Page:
This morning started at 5am for me as I finished packing. (Also I hate being rushed at the start of a trip.) Cory showed up at 5:45 and we were on our way to the airport. We were flying Westjet (the first leg operated by Delta) and when we checked in online (because it’s all about those boarding zones), it only let us check in per leg. So I paid for our checked bags directly with Westjet but it only said it was from Toronto to Calgary. As a Gate Agent said, “Never pay twice for something you already know you paid for once.” So we got in line to sort it out with a Delta agent hoping that we wouldn’t have to pay for each leg which would put a dent in our budget friendly trip right from the start.

Thankfully she worked her magic so that we didn’t have to pay twice AND our bags would go from Atlanta to Calgary, as long as we transferred them over in Toronto. The other bonus was I paid for the bags in Canadian money (because Westjet is Canadian) so we each saved about $5 each vs if we had waited and paid Delta at the airport in US dollars which was the original plan!

I had high hopes for this travel day since things were off to such a great start.

My luck continued as it was a nearly full flight so they were looking for volunteers to check their carryons. I hate travelling with more than one bag but because we were taking our camping gear, I had to pack basically all my stuff for the week in my carryon. So in the hopes that something like this would happen, I made sure not to pack any of my camera gear in my suitcase and I ran up to the gate to have it checked all the way to Calgary! I felt SO much better!

This was my first time travelling with my new camera backpack. I wanted to test its size under the seat but why do that now when it could go in the overhead (because I was living that one carryon life in all its glory) leaving me with ALL the legroom like the average non camera gear toting traveller. It was glorious. Poor Cory didn’t check his second bag because he had his medium format camera in there. I think he regretted it when he saw all my legroom and my freedom of having two hands free the rest of the trip! He managed to sleep his regrets away though.

We made it to Toronto, went through customs, switched our bags over, went through security, found the gate and after what felt like a few minutes, we boarded the plane – onwards to Calgary.

At Calgary, we got our bags and saw a Hertz car rental sign and started heading in that direction. I honestly didn’t do much research for this trip – I assumed they had a shuttle. Turns out, for some reason when I rented the car online, the airport location didn’t show up as an option. We ended up having to Uber for about $30 to a different location. I switched the return location for $35 so we could drop off the car at the airport. $5 dollars well worth not having the hassle of ubering back and schlepping bags around again.

We ended up with a Kia Rio, which Cory affectionately called the toaster for the remainder of the trip. I declined the damage waiver which meant we could do no harm to the little toaster bigger than a quarter. This actually came up quite frequently in conversation as it did not have 4 wheel drive or snow tires. But let’s not get ahead of ourselves.

After loading in our bags, finally we were on the road and headed toward the mountains.

I opted to drive out of the city because – well there’s a reason Cory doesn’t live in the city. There is basically nothing between Calgary and Banff (an hour and a half drive) but we knew that we wanted to get out of the city as quick as possible because who knows what traffic would be like on a Friday evening. We didn’t want to stick around to find out so we planned to drive to Canmore and find a place for food there.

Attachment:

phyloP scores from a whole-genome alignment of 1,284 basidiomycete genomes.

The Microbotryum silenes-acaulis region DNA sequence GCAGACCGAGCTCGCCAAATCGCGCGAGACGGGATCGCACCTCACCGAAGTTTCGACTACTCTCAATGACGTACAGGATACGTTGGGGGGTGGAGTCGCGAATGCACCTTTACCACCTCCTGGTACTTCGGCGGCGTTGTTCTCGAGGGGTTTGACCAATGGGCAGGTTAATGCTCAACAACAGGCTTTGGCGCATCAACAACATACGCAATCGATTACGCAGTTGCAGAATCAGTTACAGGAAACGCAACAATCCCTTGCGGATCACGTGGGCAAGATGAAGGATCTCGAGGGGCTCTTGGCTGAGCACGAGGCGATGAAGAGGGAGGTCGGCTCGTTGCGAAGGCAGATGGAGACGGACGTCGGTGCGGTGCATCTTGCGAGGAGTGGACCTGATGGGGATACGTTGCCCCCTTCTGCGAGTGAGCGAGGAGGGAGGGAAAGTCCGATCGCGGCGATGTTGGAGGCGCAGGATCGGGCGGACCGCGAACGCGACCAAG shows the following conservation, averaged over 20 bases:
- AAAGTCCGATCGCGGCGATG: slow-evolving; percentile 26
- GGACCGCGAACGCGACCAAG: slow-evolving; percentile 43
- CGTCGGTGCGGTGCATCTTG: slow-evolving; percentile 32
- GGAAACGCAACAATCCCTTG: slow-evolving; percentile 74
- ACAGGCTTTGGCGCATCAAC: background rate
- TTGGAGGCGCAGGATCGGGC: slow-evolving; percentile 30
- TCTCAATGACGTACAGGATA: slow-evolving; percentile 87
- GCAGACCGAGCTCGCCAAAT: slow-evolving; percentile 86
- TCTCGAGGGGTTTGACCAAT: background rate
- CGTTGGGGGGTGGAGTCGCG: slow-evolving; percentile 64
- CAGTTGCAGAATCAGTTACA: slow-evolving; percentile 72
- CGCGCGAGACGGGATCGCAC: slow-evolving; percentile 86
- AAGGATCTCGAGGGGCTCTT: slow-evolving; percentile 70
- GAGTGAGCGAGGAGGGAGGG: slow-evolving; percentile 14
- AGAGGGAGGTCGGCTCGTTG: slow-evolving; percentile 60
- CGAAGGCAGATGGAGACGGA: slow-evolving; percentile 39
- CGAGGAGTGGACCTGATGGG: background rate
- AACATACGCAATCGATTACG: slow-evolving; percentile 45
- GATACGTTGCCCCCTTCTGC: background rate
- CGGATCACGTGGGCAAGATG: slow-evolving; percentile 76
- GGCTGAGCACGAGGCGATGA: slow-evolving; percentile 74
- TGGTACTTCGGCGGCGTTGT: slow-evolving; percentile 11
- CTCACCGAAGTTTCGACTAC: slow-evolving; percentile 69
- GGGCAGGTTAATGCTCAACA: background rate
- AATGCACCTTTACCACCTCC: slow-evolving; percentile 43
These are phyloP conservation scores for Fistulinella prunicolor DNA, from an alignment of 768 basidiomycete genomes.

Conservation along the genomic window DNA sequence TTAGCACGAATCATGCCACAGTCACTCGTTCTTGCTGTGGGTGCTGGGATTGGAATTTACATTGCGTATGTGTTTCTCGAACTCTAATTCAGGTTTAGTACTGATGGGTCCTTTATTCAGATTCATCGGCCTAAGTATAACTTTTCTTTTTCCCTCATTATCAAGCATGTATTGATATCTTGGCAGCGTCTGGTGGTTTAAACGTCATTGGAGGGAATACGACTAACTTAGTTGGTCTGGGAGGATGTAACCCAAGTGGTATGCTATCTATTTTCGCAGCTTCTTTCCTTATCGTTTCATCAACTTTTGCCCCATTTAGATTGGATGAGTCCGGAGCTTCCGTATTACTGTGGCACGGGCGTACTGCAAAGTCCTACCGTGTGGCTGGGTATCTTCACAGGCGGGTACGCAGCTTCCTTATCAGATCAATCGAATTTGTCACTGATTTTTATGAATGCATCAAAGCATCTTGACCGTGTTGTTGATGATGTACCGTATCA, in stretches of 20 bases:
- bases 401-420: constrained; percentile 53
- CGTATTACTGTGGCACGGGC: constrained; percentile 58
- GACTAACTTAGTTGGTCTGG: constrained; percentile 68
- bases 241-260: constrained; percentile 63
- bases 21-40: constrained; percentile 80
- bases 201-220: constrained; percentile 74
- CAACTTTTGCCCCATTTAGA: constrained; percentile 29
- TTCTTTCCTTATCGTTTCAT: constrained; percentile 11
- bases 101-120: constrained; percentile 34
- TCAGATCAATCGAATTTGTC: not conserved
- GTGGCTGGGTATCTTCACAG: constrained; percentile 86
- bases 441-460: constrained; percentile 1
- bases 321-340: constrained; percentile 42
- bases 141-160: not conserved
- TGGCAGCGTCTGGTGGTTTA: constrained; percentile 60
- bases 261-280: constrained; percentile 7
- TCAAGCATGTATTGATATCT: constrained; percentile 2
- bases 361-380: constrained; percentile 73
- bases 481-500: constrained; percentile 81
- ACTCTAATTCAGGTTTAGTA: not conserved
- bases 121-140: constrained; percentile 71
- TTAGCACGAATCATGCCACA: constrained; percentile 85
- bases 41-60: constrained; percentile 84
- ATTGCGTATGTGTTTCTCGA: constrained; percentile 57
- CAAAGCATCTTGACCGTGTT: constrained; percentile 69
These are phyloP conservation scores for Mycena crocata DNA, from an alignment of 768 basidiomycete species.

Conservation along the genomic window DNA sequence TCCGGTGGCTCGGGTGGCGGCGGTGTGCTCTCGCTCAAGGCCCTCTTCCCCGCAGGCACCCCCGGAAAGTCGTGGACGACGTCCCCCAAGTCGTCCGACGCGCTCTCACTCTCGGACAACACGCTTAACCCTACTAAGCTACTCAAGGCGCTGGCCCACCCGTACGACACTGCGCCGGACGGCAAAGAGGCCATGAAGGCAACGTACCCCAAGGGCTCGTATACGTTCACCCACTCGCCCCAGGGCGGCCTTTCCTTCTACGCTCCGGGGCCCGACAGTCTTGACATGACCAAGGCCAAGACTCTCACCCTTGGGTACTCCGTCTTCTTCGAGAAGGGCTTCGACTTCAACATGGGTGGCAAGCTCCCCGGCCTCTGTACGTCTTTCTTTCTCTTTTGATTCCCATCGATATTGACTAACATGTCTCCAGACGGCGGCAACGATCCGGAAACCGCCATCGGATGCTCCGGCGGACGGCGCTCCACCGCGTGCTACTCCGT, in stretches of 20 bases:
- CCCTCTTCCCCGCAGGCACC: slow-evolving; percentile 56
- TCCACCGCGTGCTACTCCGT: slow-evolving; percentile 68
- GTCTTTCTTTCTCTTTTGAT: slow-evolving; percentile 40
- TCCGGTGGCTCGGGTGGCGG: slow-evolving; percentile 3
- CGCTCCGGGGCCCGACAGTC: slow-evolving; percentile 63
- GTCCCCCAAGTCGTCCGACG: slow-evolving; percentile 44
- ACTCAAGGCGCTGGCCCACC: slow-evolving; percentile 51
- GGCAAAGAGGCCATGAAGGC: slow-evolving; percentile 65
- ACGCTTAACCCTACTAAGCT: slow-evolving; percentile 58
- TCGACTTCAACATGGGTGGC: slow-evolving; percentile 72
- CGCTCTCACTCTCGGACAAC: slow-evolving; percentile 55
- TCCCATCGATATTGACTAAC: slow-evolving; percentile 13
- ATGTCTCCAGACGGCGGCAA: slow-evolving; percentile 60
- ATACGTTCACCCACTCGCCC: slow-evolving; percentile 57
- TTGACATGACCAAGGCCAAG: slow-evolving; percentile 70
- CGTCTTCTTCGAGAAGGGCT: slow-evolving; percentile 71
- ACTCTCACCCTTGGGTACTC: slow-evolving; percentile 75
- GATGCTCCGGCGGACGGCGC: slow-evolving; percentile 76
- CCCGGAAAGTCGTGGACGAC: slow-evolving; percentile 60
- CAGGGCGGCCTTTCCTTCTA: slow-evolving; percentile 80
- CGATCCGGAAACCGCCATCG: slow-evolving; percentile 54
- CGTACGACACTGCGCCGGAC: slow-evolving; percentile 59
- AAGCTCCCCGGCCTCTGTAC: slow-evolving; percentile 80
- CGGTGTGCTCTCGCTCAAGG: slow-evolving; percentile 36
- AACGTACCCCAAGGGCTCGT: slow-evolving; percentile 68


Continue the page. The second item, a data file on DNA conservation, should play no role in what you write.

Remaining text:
The closer to Canmore we got, the quieter we became because we both knew that we were getting hangry and were taking preventative measures. Although I do have a rule when I travel that must be agreed upon – anything I say or do while I am hungry or exhausted or any combination of the two – you can’t take personally or get upset about – at least until food and sleep have been provided. Then we can talk about it. The same is true for whoever is travelling with me. Cory was well aware of this rule.

As we got closer, Cory looked up a place to eat in Canmore because we knew it would be a disaster to go to the grocery store while starving. He found a burger place with great reviews so we headed over to a place called Crazy Weed. It was a super swanky restaurant that was not a burger place. In fact, there was only one burger on the rather pricy menu. We were so hungry and there were so few other options that we didn’t care. We ordered an appetizer because they weren’t serving dinner for another 30 minutes. Then we stuck around until we could get some real food.

Once we got food in our stomachs, we were once again happy. And after trying not to gasp too much at the bill, we headed over to a grocery store. As I walked back to the car, it finally set in that we were here because I looked up and it hit me that these mountains, so enormous and majestic, are sitting here everyday, as a quiet backdrop to everything – including a simple grocery store parking lot.

With groceries in tow, we hopped back into the Toaster with Cory taking the wheel.

We finished the drive to Banff and found our home for the next week. We were staying at the Beaver Cabins in downtown.

Once we unloaded the car and groceries and then unpacked and organized our stuff a bit, we decided to turn in early so we could make the most of the day 2 by hiking to catch first light in the morning.

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